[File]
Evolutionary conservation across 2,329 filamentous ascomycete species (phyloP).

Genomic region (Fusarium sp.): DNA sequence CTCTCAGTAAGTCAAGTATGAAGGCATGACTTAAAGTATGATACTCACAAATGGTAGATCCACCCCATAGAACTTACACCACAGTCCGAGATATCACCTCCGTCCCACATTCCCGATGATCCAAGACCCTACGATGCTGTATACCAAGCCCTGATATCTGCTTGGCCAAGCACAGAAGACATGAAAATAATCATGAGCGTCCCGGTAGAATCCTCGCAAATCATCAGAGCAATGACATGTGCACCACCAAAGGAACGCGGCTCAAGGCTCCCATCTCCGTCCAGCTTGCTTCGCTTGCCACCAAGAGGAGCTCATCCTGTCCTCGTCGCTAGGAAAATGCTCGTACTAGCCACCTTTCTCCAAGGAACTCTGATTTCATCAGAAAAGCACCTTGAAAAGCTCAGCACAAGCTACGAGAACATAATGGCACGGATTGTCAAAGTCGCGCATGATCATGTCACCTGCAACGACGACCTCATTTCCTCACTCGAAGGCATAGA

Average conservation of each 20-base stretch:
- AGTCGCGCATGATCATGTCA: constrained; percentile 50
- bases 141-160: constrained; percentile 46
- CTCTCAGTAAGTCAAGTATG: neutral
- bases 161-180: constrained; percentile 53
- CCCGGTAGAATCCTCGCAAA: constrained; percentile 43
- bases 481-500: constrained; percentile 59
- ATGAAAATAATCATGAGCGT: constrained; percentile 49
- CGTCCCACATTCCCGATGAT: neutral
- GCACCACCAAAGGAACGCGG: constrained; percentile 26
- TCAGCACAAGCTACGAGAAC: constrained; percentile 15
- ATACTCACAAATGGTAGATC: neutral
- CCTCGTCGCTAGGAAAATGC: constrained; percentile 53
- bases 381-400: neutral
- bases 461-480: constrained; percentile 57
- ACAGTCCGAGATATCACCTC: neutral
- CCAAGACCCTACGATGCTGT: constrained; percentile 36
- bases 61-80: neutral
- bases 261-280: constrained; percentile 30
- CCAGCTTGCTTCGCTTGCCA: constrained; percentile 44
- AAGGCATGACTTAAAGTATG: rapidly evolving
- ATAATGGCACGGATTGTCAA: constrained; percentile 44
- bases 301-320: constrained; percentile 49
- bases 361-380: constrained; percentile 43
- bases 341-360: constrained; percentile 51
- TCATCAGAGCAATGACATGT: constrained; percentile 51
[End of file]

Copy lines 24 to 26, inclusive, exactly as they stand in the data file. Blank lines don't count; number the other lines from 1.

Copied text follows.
- ATAATGGCACGGATTGTCAA: constrained; percentile 44
- bases 301-320: constrained; percentile 49
- bases 361-380: constrained; percentile 43